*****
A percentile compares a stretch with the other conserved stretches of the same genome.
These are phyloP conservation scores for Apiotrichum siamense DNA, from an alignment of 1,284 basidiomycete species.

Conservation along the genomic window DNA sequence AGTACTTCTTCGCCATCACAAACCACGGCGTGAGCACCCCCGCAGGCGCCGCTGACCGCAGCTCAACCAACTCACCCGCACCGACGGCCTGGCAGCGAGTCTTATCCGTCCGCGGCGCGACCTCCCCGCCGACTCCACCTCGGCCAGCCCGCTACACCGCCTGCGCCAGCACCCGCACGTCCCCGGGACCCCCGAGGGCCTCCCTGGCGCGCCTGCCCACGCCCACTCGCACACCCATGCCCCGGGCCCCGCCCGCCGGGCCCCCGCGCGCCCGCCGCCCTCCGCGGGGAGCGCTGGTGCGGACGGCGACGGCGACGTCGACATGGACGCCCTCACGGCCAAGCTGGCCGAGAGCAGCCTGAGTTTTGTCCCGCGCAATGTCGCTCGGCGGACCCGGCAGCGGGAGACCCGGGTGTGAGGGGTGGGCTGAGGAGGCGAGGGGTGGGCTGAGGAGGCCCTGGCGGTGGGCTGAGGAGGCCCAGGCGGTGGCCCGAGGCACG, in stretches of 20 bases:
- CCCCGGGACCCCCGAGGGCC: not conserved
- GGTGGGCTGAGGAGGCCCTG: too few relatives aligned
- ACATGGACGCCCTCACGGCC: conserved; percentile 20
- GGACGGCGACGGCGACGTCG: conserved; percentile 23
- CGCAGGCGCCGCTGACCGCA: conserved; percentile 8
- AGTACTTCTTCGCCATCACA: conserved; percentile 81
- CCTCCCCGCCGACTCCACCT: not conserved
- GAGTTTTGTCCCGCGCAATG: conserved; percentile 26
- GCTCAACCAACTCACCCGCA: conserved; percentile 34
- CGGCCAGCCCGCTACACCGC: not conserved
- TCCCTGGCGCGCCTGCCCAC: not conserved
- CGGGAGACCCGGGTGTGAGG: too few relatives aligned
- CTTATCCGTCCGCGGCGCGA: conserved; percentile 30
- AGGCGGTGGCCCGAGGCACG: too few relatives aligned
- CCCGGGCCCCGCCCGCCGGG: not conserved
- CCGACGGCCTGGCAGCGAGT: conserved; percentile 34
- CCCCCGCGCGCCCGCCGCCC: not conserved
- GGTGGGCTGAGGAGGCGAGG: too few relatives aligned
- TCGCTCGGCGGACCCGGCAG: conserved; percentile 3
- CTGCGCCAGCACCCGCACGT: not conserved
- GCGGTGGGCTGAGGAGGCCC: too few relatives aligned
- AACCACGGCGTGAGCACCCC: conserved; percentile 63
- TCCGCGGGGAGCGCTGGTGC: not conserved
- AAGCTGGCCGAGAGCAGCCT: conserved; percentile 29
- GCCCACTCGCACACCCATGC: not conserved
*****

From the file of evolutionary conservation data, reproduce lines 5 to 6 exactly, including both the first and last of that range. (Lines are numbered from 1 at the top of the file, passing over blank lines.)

- GGTGGGCTGAGGAGGCCCTG: too few relatives aligned
- ACATGGACGCCCTCACGGCC: conserved; percentile 20